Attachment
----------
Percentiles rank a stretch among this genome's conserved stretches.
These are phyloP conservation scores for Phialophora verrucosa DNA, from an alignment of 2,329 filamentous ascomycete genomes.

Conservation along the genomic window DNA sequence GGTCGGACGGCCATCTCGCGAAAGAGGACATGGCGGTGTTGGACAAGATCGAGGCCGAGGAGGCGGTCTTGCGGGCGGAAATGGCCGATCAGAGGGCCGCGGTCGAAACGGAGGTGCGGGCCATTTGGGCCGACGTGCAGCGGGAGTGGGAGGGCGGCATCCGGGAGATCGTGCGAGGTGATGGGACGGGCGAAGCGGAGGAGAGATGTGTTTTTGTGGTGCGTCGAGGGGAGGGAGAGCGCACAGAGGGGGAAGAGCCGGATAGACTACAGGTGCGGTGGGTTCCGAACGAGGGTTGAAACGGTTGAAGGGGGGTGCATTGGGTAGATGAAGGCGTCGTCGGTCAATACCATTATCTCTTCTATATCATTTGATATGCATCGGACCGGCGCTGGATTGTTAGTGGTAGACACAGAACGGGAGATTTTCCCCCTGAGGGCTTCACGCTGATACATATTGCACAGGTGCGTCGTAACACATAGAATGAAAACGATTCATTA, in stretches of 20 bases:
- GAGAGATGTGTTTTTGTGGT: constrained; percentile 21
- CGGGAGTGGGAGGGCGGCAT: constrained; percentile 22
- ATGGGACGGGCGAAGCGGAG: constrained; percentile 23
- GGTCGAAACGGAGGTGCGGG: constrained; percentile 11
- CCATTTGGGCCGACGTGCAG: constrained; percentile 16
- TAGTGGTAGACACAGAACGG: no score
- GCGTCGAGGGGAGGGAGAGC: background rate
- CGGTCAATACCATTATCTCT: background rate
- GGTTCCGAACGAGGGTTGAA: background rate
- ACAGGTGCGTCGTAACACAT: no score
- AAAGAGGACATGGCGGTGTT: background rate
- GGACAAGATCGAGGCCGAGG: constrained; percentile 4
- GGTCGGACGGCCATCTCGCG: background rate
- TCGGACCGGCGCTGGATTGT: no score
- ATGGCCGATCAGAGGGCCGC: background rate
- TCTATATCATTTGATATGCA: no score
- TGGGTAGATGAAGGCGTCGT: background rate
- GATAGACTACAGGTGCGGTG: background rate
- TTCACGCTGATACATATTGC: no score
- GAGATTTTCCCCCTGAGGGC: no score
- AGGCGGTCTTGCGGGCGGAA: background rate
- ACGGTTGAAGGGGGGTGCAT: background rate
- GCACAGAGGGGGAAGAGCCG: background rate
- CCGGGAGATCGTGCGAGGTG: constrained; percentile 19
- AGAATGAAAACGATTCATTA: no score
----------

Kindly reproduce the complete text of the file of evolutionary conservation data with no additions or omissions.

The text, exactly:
Percentiles rank a stretch among this genome's conserved stretches.
These are phyloP conservation scores for Phialophora verrucosa DNA, from an alignment of 2,329 filamentous ascomycete genomes.

Conservation along the genomic window DNA sequence GGTCGGACGGCCATCTCGCGAAAGAGGACATGGCGGTGTTGGACAAGATCGAGGCCGAGGAGGCGGTCTTGCGGGCGGAAATGGCCGATCAGAGGGCCGCGGTCGAAACGGAGGTGCGGGCCATTTGGGCCGACGTGCAGCGGGAGTGGGAGGGCGGCATCCGGGAGATCGTGCGAGGTGATGGGACGGGCGAAGCGGAGGAGAGATGTGTTTTTGTGGTGCGTCGAGGGGAGGGAGAGCGCACAGAGGGGGAAGAGCCGGATAGACTACAGGTGCGGTGGGTTCCGAACGAGGGTTGAAACGGTTGAAGGGGGGTGCATTGGGTAGATGAAGGCGTCGTCGGTCAATACCATTATCTCTTCTATATCATTTGATATGCATCGGACCGGCGCTGGATTGTTAGTGGTAGACACAGAACGGGAGATTTTCCCCCTGAGGGCTTCACGCTGATACATATTGCACAGGTGCGTCGTAACACATAGAATGAAAACGATTCATTA, in stretches of 20 bases:
- GAGAGATGTGTTTTTGTGGT: constrained; percentile 21
- CGGGAGTGGGAGGGCGGCAT: constrained; percentile 22
- ATGGGACGGGCGAAGCGGAG: constrained; percentile 23
- GGTCGAAACGGAGGTGCGGG: constrained; percentile 11
- CCATTTGGGCCGACGTGCAG: constrained; percentile 16
- TAGTGGTAGACACAGAACGG: no score
- GCGTCGAGGGGAGGGAGAGC: background rate
- CGGTCAATACCATTATCTCT: background rate
- GGTTCCGAACGAGGGTTGAA: background rate
- ACAGGTGCGTCGTAACACAT: no score
- AAAGAGGACATGGCGGTGTT: background rate
- GGACAAGATCGAGGCCGAGG: constrained; percentile 4
- GGTCGGACGGCCATCTCGCG: background rate
- TCGGACCGGCGCTGGATTGT: no score
- ATGGCCGATCAGAGGGCCGC: background rate
- TCTATATCATTTGATATGCA: no score
- TGGGTAGATGAAGGCGTCGT: background rate
- GATAGACTACAGGTGCGGTG: background rate
- TTCACGCTGATACATATTGC: no score
- GAGATTTTCCCCCTGAGGGC: no score
- AGGCGGTCTTGCGGGCGGAA: background rate
- ACGGTTGAAGGGGGGTGCAT: background rate
- GCACAGAGGGGGAAGAGCCG: background rate
- CCGGGAGATCGTGCGAGGTG: constrained; percentile 19
- AGAATGAAAACGATTCATTA: no score